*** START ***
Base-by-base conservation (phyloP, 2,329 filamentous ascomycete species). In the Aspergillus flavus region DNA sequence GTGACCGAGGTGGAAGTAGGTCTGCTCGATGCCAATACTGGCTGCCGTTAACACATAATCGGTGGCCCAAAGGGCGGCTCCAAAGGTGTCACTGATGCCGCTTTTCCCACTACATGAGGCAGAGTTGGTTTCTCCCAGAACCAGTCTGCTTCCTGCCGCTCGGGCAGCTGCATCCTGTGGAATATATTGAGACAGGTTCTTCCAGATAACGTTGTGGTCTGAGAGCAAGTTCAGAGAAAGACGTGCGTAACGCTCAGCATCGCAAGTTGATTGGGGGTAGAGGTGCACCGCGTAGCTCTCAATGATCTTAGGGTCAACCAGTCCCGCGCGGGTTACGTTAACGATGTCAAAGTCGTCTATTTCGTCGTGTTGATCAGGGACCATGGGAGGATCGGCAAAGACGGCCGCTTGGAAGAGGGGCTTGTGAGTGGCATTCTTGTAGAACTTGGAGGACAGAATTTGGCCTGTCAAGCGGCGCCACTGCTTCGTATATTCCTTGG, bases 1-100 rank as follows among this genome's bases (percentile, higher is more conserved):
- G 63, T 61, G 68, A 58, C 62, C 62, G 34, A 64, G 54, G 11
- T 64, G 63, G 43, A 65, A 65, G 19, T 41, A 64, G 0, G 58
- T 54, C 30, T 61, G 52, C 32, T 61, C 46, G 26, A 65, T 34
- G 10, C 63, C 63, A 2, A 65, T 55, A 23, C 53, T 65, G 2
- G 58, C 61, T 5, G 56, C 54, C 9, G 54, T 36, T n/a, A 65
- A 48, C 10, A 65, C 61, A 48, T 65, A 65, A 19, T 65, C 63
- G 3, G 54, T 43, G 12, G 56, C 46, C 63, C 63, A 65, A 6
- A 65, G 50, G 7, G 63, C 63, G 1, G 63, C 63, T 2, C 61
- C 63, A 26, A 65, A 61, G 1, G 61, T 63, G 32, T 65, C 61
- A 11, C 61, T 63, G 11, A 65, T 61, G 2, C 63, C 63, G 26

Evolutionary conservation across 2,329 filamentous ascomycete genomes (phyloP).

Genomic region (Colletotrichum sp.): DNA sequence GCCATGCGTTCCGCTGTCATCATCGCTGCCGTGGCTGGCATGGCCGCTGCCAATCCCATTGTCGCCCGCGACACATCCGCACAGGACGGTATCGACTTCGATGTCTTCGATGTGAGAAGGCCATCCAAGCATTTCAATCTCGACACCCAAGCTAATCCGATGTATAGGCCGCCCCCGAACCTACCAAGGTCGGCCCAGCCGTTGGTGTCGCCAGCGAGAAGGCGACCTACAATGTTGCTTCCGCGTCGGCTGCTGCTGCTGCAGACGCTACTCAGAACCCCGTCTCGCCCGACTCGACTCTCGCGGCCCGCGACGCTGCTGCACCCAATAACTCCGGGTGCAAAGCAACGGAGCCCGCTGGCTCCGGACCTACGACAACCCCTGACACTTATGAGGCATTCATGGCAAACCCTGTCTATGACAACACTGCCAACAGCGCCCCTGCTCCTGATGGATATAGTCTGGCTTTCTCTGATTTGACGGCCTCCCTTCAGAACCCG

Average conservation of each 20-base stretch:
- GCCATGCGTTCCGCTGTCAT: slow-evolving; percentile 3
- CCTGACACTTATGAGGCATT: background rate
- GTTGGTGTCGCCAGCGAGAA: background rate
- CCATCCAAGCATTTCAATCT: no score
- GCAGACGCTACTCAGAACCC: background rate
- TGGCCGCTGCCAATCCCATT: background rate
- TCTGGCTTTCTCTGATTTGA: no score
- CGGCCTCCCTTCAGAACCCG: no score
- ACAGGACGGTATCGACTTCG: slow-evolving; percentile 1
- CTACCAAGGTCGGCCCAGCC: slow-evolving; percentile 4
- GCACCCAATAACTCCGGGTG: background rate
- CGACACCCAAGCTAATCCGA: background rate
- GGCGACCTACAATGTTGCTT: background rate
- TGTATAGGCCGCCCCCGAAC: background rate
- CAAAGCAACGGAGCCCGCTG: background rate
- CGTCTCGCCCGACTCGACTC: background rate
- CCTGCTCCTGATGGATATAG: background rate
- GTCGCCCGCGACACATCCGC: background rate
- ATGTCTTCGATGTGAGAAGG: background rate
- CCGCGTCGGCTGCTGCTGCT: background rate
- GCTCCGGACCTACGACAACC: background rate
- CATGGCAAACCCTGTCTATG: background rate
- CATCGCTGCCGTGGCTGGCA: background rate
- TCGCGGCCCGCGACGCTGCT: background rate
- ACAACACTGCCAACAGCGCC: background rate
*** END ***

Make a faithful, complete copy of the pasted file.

Base-by-base conservation (phyloP, 2,329 filamentous ascomycete species). In the Aspergillus flavus region DNA sequence GTGACCGAGGTGGAAGTAGGTCTGCTCGATGCCAATACTGGCTGCCGTTAACACATAATCGGTGGCCCAAAGGGCGGCTCCAAAGGTGTCACTGATGCCGCTTTTCCCACTACATGAGGCAGAGTTGGTTTCTCCCAGAACCAGTCTGCTTCCTGCCGCTCGGGCAGCTGCATCCTGTGGAATATATTGAGACAGGTTCTTCCAGATAACGTTGTGGTCTGAGAGCAAGTTCAGAGAAAGACGTGCGTAACGCTCAGCATCGCAAGTTGATTGGGGGTAGAGGTGCACCGCGTAGCTCTCAATGATCTTAGGGTCAACCAGTCCCGCGCGGGTTACGTTAACGATGTCAAAGTCGTCTATTTCGTCGTGTTGATCAGGGACCATGGGAGGATCGGCAAAGACGGCCGCTTGGAAGAGGGGCTTGTGAGTGGCATTCTTGTAGAACTTGGAGGACAGAATTTGGCCTGTCAAGCGGCGCCACTGCTTCGTATATTCCTTGG, bases 1-100 rank as follows among this genome's bases (percentile, higher is more conserved):
- G 63, T 61, G 68, A 58, C 62, C 62, G 34, A 64, G 54, G 11
- T 64, G 63, G 43, A 65, A 65, G 19, T 41, A 64, G 0, G 58
- T 54, C 30, T 61, G 52, C 32, T 61, C 46, G 26, A 65, T 34
- G 10, C 63, C 63, A 2, A 65, T 55, A 23, C 53, T 65, G 2
- G 58, C 61, T 5, G 56, C 54, C 9, G 54, T 36, T n/a, A 65
- A 48, C 10, A 65, C 61, A 48, T 65, A 65, A 19, T 65, C 63
- G 3, G 54, T 43, G 12, G 56, C 46, C 63, C 63, A 65, A 6
- A 65, G 50, G 7, G 63, C 63, G 1, G 63, C 63, T 2, C 61
- C 63, A 26, A 65, A 61, G 1, G 61, T 63, G 32, T 65, C 61
- A 11, C 61, T 63, G 11, A 65, T 61, G 2, C 63, C 63, G 26

Evolutionary conservation across 2,329 filamentous ascomycete genomes (phyloP).

Genomic region (Colletotrichum sp.): DNA sequence GCCATGCGTTCCGCTGTCATCATCGCTGCCGTGGCTGGCATGGCCGCTGCCAATCCCATTGTCGCCCGCGACACATCCGCACAGGACGGTATCGACTTCGATGTCTTCGATGTGAGAAGGCCATCCAAGCATTTCAATCTCGACACCCAAGCTAATCCGATGTATAGGCCGCCCCCGAACCTACCAAGGTCGGCCCAGCCGTTGGTGTCGCCAGCGAGAAGGCGACCTACAATGTTGCTTCCGCGTCGGCTGCTGCTGCTGCAGACGCTACTCAGAACCCCGTCTCGCCCGACTCGACTCTCGCGGCCCGCGACGCTGCTGCACCCAATAACTCCGGGTGCAAAGCAACGGAGCCCGCTGGCTCCGGACCTACGACAACCCCTGACACTTATGAGGCATTCATGGCAAACCCTGTCTATGACAACACTGCCAACAGCGCCCCTGCTCCTGATGGATATAGTCTGGCTTTCTCTGATTTGACGGCCTCCCTTCAGAACCCG

Average conservation of each 20-base stretch:
- GCCATGCGTTCCGCTGTCAT: slow-evolving; percentile 3
- CCTGACACTTATGAGGCATT: background rate
- GTTGGTGTCGCCAGCGAGAA: background rate
- CCATCCAAGCATTTCAATCT: no score
- GCAGACGCTACTCAGAACCC: background rate
- TGGCCGCTGCCAATCCCATT: background rate
- TCTGGCTTTCTCTGATTTGA: no score
- CGGCCTCCCTTCAGAACCCG: no score
- ACAGGACGGTATCGACTTCG: slow-evolving; percentile 1
- CTACCAAGGTCGGCCCAGCC: slow-evolving; percentile 4
- GCACCCAATAACTCCGGGTG: background rate
- CGACACCCAAGCTAATCCGA: background rate
- GGCGACCTACAATGTTGCTT: background rate
- TGTATAGGCCGCCCCCGAAC: background rate
- CAAAGCAACGGAGCCCGCTG: background rate
- CGTCTCGCCCGACTCGACTC: background rate
- CCTGCTCCTGATGGATATAG: background rate
- GTCGCCCGCGACACATCCGC: background rate
- ATGTCTTCGATGTGAGAAGG: background rate
- CCGCGTCGGCTGCTGCTGCT: background rate
- GCTCCGGACCTACGACAACC: background rate
- CATGGCAAACCCTGTCTATG: background rate
- CATCGCTGCCGTGGCTGGCA: background rate
- TCGCGGCCCGCGACGCTGCT: background rate
- ACAACACTGCCAACAGCGCC: background rate